“We have to come to common ground,” Senate Democratic Majority Leader Chuck Schumer said. “That is the only way this has ever gotten done. It has never gotten done with one party saying, ‘You have to do it my way.’ You have to get both parties in both houses together.”
But averting catastrophe will not be as simple of clinching a classic Washington deal between Biden and McCarthy.
There are questions over McCarthy’s own political capacity and dexterity. He was for instance only able to pass what was effectively a symbolic debt ceiling bill and a Republican wishlist through the House last month by a single vote because of his tiny majority, despite making multiple concessions to far-right Freedom Caucus members.
So even though he appears to have claimed a concession by getting Biden to negotiate, it’s possible that his own conference in the House wouldn’t accept its win.
And it’s also doubtful that the speaker could pass any deal that was satisfactory to Biden and Senate Democrats through his radical House conference. While Republicans have every right to seek spending cuts after running on such a platform in the midterm elections, their choice of the debt ceiling showdown as a moment of leverage does risk disastrous consequences. And there’s a strain of absolutism in the House GOP that views compromise as a defeat – a sense that may have been exacerbated by ex-President Donald Trump downplaying the impact of a default in a CNN townhall last week. (Treasury Secretary Janet Yellen has warned that if the government ran out of cash, she’d have to choose which bills to pay, meaning for instance that some citizens might not get their benefits or active service personnel might not get their wages.)
McCarthy doesn’t have much of a political safety net. One way to raise the debt ceiling might be to build a coalition of Republicans and moderate Democrats to isolate the extremists in his own party. But if he tried, he’d probably pay with the loss of a job he’s pursued for years after agreeing to a rule that means a single member can call a vote on toppling the speaker to win the votes of radicals in his bid for the top job.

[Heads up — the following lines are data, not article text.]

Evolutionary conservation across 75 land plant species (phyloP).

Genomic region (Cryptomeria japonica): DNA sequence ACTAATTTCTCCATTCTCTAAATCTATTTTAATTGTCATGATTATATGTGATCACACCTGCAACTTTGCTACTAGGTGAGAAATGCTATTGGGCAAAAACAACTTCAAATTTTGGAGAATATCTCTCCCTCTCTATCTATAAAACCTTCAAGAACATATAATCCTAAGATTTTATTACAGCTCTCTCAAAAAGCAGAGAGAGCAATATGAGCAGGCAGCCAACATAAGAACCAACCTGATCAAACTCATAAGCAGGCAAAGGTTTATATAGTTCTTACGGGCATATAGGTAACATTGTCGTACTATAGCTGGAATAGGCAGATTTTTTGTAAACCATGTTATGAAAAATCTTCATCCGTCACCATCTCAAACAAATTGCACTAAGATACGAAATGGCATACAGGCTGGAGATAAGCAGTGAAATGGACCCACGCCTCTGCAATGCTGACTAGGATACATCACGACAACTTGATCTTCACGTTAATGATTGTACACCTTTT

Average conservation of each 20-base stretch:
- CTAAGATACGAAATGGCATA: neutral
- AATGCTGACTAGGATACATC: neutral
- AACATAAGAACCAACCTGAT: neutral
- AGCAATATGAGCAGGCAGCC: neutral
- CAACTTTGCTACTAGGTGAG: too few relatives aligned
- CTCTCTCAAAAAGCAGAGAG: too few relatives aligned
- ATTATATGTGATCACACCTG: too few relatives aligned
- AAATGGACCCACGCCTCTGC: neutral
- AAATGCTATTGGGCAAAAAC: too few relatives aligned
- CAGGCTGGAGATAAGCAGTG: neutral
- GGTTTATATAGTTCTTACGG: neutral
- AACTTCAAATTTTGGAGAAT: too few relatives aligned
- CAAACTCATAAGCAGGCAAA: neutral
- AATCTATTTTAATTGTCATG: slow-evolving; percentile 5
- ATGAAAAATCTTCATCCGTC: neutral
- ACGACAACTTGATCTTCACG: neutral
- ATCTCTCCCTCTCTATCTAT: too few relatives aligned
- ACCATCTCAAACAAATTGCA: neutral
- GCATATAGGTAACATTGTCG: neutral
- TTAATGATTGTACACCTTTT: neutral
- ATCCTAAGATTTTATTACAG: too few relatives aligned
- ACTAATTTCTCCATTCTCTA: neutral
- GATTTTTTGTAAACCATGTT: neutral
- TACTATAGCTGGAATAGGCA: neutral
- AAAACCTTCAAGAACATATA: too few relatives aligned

The substance of any deal also looks deeply problematic.
McCarthy says that any agreement must contain new work requirements for some recipients of some federal benefits. But Fetterman, the Democratic senator from Pennsylvania, warned Tuesday that the plan would cut food assistance for nearly 40,000 people in the commonwealth.
“I cannot in good conscience support a debt ceiling proposal that pushes people into poverty,” Fetterman said.
The length of a debt ceiling raise could also be an issue.
Having gotten Biden to the table, McCarthy would clearly like to jam him again on spending in a year or so in a bid to weaken him at a critical moment of his reelection bid. Many Democrats want a deal that pushes the politically perilous need to raise the debt ceiling past the next election.
There’s also a logistical issue. It takes time to get a bill through the Senate, and through the House and to Biden’s desk. Potentially, both chambers could vote on a short-term extension to raise the debt ceiling to allow time for more negotiations. But McCarthy’s capacity to win one vote is in question, let alone two.
“The clock is absolutely ticking, and I think the hurdles are huge,” said Kahn.
The world is watching
The political risks of Biden leaving the country two weeks before a potentially damaging financial crisis are high. If talks founder over the next few days, Republicans will likely accuse him of caring more about hanging out with foreigners than Americans. But a failure to travel at all would have been a disaster for his foreign policy, especially at a time when he wants to use the G7 summit of industrialized democracies to reinforce global support for Ukraine ahead of its expected spring offensive against Russian invasion forces.
Biden told reporters Tuesday evening that the “nature of the presidency is addressing many of the critical matters all at once.”
While his trip will be curtailed, a friend as loyal as Australia is unlikely to take offense at a time when it is becoming even more of a fulcrum of US military policy. But the postponement meant that a Quad summit in Sydney between the leaders of Japan, the US, Australia and India had been canceled.
The talks, Australian Prime Minister Anthony Albanese said, could still proceed in Japan where the leaders of all four nations will be at the weekend.
Diplomats in Asia, where every geopolitical reverberation is examined for its impact on a wider strategic canvas, put a great premium on American presidents showing up in person to bolster Washington’s claims to be a key regional power. So Biden’s quick trip to Japan will be appreciated – but the shortened itinerary will still be a blow to US prestige and will deepen concerns that US domestic political instability will threaten US global staying power.